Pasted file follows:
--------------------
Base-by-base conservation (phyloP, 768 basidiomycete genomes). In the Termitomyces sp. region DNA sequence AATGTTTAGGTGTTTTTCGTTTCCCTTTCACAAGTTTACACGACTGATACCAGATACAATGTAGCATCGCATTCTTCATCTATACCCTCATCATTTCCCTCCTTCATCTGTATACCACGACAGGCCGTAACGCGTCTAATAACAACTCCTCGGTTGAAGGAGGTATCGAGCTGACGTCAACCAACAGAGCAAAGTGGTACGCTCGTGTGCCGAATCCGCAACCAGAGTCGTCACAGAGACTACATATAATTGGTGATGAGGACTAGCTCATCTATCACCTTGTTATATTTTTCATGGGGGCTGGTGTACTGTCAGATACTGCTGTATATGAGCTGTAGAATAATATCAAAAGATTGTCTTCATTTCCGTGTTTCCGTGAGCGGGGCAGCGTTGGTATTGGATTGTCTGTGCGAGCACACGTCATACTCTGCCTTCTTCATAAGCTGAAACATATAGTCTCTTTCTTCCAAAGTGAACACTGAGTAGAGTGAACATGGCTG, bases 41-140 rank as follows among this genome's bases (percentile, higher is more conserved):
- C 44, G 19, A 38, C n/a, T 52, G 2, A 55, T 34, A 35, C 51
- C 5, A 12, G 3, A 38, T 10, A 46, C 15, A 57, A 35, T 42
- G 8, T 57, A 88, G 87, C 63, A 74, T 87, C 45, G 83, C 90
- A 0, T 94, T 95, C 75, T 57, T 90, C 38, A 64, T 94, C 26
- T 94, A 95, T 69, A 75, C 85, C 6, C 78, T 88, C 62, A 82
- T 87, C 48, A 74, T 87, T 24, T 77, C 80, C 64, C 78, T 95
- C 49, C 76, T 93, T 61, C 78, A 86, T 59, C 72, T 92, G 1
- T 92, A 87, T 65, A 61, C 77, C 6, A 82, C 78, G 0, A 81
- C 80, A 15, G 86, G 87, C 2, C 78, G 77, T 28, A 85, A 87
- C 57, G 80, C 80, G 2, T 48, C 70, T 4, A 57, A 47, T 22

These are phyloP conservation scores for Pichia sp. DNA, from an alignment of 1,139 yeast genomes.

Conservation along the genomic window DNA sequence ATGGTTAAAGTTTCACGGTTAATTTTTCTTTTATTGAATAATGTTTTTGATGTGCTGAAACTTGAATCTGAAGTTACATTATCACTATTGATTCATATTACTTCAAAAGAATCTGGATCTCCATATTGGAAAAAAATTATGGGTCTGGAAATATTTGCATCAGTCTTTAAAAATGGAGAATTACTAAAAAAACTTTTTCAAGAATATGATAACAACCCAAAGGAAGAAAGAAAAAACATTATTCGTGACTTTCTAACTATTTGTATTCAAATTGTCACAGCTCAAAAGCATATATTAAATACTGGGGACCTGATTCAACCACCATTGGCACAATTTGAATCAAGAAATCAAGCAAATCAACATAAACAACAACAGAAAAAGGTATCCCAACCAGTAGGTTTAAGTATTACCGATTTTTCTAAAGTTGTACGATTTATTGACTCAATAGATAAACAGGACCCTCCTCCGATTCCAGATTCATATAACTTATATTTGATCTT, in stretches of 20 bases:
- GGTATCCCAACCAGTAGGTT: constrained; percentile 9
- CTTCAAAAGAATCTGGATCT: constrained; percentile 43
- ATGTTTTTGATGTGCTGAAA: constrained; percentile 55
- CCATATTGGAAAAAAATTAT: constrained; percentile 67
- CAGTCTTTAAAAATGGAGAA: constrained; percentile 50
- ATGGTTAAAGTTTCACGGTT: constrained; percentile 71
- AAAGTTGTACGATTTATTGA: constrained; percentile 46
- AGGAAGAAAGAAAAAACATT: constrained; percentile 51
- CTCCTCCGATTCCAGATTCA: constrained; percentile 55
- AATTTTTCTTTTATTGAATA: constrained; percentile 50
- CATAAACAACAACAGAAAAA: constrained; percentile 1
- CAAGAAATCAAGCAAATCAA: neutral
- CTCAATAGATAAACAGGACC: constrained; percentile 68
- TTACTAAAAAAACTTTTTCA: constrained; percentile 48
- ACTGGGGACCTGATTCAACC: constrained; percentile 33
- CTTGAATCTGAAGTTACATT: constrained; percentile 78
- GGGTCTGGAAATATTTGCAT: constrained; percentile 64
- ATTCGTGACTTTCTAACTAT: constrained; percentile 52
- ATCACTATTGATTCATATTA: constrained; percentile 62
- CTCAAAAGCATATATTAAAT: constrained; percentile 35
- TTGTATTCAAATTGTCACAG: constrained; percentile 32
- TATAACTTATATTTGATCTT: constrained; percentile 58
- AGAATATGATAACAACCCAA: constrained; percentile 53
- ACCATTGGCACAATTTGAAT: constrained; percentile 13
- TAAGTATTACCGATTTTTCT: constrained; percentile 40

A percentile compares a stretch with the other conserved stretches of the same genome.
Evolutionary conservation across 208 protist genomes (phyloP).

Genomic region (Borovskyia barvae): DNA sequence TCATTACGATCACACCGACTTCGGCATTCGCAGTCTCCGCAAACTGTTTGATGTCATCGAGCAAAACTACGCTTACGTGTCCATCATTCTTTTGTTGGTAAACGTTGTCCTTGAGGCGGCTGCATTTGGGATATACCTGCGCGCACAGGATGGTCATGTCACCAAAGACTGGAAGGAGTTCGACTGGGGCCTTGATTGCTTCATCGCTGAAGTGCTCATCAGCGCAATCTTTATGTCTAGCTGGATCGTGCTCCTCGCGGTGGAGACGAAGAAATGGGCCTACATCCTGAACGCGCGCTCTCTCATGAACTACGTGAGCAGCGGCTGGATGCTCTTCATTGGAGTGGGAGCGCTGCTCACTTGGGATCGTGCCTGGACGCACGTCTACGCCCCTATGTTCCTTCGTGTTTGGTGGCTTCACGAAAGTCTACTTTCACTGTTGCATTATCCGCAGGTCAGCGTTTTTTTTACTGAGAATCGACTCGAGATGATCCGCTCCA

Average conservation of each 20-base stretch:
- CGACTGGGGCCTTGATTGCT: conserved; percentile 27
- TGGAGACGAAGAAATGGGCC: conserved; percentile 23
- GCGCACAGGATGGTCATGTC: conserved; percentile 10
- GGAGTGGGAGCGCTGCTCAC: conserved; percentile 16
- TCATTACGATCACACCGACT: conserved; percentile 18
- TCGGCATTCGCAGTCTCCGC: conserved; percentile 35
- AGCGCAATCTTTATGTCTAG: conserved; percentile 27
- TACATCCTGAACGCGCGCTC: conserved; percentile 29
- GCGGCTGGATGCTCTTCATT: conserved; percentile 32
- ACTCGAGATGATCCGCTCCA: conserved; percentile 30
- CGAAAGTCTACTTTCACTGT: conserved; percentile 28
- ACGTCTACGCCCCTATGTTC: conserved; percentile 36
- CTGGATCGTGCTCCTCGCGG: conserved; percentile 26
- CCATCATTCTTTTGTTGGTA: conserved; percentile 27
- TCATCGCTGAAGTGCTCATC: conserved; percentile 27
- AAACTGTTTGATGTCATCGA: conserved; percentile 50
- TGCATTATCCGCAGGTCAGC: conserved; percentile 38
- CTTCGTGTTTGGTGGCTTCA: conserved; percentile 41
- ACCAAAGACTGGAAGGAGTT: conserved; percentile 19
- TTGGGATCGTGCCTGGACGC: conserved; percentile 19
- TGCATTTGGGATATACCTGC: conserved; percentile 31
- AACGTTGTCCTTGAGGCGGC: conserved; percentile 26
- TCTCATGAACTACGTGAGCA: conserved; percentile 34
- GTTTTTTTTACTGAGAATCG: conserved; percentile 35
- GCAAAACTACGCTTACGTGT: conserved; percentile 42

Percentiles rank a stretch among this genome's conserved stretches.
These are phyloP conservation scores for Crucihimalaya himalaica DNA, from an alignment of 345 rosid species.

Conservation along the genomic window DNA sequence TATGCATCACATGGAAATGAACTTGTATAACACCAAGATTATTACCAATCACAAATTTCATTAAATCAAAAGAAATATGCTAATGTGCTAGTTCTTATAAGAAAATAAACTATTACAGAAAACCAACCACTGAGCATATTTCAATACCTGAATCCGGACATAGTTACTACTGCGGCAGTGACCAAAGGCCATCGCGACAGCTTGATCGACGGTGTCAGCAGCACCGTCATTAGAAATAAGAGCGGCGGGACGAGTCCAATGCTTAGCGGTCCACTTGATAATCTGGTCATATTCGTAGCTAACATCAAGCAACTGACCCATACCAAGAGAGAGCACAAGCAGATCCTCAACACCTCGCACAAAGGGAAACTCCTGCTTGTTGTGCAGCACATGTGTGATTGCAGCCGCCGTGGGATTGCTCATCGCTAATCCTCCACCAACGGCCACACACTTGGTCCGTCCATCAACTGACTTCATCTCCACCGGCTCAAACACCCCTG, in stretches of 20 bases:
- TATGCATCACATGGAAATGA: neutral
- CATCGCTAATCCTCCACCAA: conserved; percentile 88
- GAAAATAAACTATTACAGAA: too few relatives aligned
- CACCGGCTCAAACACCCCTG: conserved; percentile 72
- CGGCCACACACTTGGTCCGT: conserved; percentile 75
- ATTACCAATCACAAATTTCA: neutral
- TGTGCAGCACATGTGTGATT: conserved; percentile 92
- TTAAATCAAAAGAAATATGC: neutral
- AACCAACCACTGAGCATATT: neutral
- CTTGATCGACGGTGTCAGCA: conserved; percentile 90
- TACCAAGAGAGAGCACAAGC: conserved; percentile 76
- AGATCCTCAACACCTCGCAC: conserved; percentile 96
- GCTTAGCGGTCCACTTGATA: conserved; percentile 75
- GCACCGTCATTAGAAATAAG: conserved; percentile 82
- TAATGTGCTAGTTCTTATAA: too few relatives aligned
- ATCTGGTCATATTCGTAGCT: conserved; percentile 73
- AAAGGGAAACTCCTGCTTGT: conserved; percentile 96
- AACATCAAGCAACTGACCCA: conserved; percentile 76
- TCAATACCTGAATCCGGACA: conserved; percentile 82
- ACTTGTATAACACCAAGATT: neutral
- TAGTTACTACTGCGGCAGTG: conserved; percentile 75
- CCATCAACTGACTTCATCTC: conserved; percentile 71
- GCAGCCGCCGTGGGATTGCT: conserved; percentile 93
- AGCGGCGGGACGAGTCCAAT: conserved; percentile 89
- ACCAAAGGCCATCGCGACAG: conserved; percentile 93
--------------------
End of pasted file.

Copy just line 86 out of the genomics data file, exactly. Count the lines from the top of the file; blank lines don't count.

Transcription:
- ATCTGGTCATATTCGTAGCT: conserved; percentile 73